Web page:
Still Not Recovered: Older Workforce in the U.S.

The Intersection of Age, Race, and Gender in the Labor Market Recovery

Despite the death, illness, disruption, and isolation of the coronavirus pandemic, many Americans seem to have emerged from the episode better off, at least in economic terms. 2.5 years after the start of the pandemic, the employment rate among prime working-age African American men, for example, has risen 2.0 percentage points above its pre-pandemic rate. The labor force participation rate for workers with disabilities is up 1.8 percentage points, and that for teens is up 1.1 percentage points. Although these groups typically face the steepest barriers in the labor market, they have made up ground since the pandemic and led the jobs recovery.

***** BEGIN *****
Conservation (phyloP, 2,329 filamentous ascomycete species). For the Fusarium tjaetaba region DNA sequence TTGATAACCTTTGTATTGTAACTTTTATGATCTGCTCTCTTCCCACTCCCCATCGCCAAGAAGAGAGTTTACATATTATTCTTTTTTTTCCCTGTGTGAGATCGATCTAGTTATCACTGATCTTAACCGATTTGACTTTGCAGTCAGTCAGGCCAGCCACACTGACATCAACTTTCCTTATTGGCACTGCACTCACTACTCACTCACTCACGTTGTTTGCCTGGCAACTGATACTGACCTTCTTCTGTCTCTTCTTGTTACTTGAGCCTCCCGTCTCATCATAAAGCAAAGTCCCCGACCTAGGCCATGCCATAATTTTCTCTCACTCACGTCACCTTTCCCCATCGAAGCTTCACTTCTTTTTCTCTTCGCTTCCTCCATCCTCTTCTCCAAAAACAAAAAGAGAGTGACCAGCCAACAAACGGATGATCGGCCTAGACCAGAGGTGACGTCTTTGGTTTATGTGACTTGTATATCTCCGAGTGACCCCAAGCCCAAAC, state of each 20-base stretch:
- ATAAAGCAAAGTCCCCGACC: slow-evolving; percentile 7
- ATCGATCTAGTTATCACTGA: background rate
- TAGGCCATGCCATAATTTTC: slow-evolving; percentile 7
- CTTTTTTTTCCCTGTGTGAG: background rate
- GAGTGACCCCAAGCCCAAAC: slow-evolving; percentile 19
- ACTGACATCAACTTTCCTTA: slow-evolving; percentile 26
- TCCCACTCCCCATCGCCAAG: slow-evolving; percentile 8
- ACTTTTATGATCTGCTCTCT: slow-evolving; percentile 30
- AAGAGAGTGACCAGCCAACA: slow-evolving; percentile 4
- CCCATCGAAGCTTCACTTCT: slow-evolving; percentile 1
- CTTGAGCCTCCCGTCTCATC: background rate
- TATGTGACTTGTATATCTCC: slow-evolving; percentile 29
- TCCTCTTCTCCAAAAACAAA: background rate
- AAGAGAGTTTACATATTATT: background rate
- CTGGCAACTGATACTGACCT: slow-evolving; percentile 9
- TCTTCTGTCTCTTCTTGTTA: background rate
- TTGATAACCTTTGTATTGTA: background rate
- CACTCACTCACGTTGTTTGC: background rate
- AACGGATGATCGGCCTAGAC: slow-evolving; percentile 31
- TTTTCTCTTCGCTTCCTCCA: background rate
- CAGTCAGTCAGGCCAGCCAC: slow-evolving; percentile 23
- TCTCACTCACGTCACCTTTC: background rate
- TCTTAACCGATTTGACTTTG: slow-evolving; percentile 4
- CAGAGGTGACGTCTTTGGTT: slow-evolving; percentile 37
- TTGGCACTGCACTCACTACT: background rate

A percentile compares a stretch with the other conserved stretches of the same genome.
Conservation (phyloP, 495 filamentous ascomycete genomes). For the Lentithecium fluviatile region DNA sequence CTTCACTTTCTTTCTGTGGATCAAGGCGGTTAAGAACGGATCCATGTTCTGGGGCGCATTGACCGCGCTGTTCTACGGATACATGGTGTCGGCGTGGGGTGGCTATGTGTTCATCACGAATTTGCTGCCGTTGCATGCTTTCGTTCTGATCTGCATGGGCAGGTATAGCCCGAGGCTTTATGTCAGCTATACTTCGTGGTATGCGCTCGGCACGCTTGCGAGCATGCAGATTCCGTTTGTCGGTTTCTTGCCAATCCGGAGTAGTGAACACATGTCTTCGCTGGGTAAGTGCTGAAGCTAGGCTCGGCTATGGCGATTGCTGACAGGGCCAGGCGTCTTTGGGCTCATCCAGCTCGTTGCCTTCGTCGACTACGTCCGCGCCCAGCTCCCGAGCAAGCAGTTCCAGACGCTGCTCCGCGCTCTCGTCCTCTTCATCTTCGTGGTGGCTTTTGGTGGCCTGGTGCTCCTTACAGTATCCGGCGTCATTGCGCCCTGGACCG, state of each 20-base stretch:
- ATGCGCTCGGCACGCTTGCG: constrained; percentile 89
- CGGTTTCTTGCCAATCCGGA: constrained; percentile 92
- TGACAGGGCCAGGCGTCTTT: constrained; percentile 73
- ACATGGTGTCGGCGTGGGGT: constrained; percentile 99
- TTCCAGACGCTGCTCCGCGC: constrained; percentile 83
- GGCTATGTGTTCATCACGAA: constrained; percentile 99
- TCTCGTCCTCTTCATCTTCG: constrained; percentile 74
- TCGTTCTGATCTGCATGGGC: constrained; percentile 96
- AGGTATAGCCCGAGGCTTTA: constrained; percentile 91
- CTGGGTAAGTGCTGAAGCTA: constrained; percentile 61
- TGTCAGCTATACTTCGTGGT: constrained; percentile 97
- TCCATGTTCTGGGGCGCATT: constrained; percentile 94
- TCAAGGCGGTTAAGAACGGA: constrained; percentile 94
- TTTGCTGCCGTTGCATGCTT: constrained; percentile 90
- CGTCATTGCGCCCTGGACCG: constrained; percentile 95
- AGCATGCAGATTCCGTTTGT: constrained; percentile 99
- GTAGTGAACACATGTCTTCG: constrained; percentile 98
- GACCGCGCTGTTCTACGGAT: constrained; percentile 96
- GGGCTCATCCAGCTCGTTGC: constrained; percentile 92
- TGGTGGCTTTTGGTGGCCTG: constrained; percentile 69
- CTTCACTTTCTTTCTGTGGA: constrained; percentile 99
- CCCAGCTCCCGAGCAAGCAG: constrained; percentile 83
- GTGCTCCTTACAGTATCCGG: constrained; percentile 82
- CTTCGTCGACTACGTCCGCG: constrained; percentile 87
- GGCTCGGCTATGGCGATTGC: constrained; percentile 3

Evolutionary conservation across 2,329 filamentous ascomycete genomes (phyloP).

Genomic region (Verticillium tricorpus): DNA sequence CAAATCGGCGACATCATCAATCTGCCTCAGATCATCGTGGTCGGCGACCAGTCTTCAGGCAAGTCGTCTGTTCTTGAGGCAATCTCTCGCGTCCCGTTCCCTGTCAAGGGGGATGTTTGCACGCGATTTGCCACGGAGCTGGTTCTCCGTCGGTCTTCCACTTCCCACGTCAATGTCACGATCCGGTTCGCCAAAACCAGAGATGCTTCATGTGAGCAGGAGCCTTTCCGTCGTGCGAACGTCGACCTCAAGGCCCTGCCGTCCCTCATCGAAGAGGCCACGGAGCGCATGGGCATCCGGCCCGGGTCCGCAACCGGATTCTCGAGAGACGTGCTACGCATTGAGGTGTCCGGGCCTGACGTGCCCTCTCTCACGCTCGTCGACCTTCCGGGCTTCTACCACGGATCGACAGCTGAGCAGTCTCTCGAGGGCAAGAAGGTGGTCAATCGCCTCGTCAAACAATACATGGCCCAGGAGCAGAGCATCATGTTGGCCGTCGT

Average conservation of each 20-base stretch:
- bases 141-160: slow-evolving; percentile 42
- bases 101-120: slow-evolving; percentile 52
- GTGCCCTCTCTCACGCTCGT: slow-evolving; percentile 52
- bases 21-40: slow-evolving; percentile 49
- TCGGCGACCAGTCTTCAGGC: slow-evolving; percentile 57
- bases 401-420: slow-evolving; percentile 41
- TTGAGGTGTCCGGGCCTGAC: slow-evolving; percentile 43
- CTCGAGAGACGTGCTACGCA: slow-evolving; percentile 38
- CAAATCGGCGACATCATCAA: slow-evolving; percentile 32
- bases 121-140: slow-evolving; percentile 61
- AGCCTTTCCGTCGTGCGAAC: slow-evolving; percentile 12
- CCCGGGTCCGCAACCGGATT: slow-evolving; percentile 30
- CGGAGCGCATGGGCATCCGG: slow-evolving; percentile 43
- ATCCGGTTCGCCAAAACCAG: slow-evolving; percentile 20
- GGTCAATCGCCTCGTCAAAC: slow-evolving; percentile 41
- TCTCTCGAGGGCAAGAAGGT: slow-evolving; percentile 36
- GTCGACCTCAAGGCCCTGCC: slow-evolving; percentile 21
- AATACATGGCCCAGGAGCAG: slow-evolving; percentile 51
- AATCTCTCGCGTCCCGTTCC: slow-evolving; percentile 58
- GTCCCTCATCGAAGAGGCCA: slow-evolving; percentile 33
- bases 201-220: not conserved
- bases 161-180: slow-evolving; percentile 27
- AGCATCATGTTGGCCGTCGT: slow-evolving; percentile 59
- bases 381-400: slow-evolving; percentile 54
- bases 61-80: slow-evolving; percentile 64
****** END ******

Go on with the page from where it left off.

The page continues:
There is one clear exception, however: older workers—especially older women, and most especially older women of color. The pandemic recession reduced employment among older workers far more sharply than among younger cohorts, and far more sharply than in any prior recession. This report explores reasons for the persistent decline in labor market outcomes among older workers—particularly women of color—and provides recommendations for policymakers, businesses, and civil society. 

Within 2.5 years of the Coronavirus pandemic being declared a national emergency in the United States—and the economy losing a staggering 22 million jobs in two months—the overall number of payroll jobs in the economy had fully recovered. Remarkably, despite job losses more than twice as deep as those during the earlier Great Recession of 2007–2009, the jobs recovery had taken less than half as long.